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Influence of the North American Monsoon Experiment (NAME) 2004 Enhanced Soundings on NCEP Operational Analyses

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  • 1 NOAA/NWS/NCEP/Climate Prediction Center, Camp Springs, Maryland
  • | 2 NOAA/NWS/NCEP/Environmental Modeling Center, Camp Springs, Maryland
  • | 3 RS Information Systems, McLean, Virginia
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Abstract

During the 2004 North American Monsoon Experiment (NAME) field campaign, an extensive set of enhanced atmospheric soundings was gathered over the southwest United States and Mexico. Most of these soundings were assimilated into the NCEP operational global and regional data assimilation systems in real time. This presents a unique opportunity to carry out a series of data assimilation experiments to examine their influence on the NCEP analyses and short-range forecasts. To quantify these impacts, several data-withholding experiments were carried out using the global Climate Data Assimilation System (CDAS), the Regional Climate Data Assimilation System (RCDAS), and the three-dimensional variational data assimilation (3DVAR) Eta Model Data Assimilation System (EDAS) for the NAME 2004 enhanced observation period (EOP).

The impacts of soundings vary between the assimilation systems examined in this study. Overall, the influence of the enhanced soundings is concentrated over the core monsoon area. While differences at upper levels are small, the differences at lower levels are more substantial. The coarse-resolution CDAS does not properly resolve the Gulf of California (GoC), so the assimilation system is not able to exploit the additional soundings to improve characteristics of the Gulf of California low-level jet (GCLLJ) and the associated moisture transport in the GoC region. In contrast, the GCLLJ produced by RCDAS is conspicuously stronger than the observations, though the problem is somewhat alleviated with additional special NAME soundings. For EDAS, soundings improve the intensity and position of the Great Plains low-level jet (GPLLJ). The soundings in general improve the analyses over the areas where the assimilation system has the largest uncertainties and errors. However, the differences in regional analyses owing to the soundings are smaller than the differences between the two regional data assimilation systems.

Corresponding author address: Kingtse C. Mo, NOAA/NWS/NCEP/Climate Prediction Center, 5200 Auth Rd., Camp Springs, MD 20746. Email: kingtse.mo@noaa.gov

This article included in the North American Monsoon Experiment (NAME) special collection.

Abstract

During the 2004 North American Monsoon Experiment (NAME) field campaign, an extensive set of enhanced atmospheric soundings was gathered over the southwest United States and Mexico. Most of these soundings were assimilated into the NCEP operational global and regional data assimilation systems in real time. This presents a unique opportunity to carry out a series of data assimilation experiments to examine their influence on the NCEP analyses and short-range forecasts. To quantify these impacts, several data-withholding experiments were carried out using the global Climate Data Assimilation System (CDAS), the Regional Climate Data Assimilation System (RCDAS), and the three-dimensional variational data assimilation (3DVAR) Eta Model Data Assimilation System (EDAS) for the NAME 2004 enhanced observation period (EOP).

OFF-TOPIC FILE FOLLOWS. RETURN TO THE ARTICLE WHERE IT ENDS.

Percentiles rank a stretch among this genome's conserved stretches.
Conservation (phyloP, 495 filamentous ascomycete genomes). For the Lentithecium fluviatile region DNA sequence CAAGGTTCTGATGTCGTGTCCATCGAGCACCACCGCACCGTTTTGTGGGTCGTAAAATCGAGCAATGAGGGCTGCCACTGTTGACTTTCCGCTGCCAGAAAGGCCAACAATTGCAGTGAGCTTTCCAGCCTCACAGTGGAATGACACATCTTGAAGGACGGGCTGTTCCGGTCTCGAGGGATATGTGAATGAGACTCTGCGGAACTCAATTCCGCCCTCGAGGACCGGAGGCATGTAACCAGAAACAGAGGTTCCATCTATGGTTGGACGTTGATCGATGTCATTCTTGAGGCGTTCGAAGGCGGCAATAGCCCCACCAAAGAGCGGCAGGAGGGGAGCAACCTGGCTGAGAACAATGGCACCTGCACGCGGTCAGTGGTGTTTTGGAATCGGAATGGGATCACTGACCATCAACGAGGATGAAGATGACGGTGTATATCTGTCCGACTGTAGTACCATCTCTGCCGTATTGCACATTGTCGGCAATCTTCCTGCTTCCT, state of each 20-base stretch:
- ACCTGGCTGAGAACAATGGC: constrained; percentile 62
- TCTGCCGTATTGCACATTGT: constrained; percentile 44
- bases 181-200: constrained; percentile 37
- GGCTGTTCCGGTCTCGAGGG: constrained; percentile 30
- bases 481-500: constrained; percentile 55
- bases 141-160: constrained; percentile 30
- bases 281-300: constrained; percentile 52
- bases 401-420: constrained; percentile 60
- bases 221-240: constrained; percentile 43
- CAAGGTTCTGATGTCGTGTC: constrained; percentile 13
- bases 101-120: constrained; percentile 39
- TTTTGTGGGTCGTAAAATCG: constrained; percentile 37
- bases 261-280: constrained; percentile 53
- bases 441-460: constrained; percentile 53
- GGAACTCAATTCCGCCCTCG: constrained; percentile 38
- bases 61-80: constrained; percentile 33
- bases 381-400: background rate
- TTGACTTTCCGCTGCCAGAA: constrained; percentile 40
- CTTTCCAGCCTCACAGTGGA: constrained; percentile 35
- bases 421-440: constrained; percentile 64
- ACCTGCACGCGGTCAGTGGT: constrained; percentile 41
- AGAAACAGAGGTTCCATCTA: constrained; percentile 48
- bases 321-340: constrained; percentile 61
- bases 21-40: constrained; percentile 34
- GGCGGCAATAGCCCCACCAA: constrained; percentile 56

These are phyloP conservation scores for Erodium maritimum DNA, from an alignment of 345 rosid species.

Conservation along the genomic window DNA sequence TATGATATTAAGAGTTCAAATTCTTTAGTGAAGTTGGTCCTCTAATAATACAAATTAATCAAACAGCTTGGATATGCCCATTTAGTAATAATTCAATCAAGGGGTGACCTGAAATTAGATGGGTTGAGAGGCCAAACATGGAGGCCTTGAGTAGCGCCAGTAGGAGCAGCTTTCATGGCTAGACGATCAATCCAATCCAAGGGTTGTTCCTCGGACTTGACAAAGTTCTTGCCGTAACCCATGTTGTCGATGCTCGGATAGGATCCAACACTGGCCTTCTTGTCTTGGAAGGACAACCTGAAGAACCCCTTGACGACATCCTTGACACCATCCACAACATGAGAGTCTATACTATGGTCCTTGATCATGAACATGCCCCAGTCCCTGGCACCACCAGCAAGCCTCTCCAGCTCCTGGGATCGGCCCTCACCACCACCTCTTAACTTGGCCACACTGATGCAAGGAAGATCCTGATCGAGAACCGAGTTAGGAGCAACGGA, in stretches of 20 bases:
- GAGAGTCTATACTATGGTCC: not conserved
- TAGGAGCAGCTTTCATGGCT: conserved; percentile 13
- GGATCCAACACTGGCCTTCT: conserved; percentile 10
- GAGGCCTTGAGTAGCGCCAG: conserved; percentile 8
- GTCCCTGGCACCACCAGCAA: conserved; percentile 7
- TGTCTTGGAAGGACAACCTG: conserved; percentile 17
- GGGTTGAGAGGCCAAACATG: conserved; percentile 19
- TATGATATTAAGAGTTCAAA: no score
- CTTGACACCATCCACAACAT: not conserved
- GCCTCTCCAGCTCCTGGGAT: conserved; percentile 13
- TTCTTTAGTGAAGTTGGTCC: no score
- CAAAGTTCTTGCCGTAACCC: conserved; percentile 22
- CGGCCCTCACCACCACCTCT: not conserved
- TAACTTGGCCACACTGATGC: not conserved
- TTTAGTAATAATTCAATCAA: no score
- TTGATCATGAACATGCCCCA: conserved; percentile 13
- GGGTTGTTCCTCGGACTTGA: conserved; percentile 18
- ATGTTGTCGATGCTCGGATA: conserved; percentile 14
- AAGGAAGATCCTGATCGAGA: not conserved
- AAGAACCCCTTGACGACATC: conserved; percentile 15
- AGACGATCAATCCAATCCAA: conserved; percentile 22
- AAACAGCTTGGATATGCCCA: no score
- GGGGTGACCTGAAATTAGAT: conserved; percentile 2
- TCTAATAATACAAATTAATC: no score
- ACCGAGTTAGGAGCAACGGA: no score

The impacts of soundings vary between the assimilation systems examined in this study. Overall, the influence of the enhanced soundings is concentrated over the core monsoon area. While differences at upper levels are small, the differences at lower levels are more substantial. The coarse-resolution CDAS does not properly resolve the Gulf of California (GoC), so the assimilation system is not able to exploit the additional soundings to improve characteristics of the Gulf of California low-level jet (GCLLJ) and the associated moisture transport in the GoC region. In contrast, the GCLLJ produced by RCDAS is conspicuously stronger than the observations, though the problem is somewhat alleviated with additional special NAME soundings. For EDAS, soundings improve the intensity and position of the Great Plains low-level jet (GPLLJ). The soundings in general improve the analyses over the areas where the assimilation system has the largest uncertainties and errors. However, the differences in regional analyses owing to the soundings are smaller than the differences between the two regional data assimilation systems.

Corresponding author address: Kingtse C. Mo, NOAA/NWS/NCEP/Climate Prediction Center, 5200 Auth Rd., Camp Springs, MD 20746. Email: kingtse.mo@noaa.gov

This article included in the North American Monsoon Experiment (NAME) special collection.

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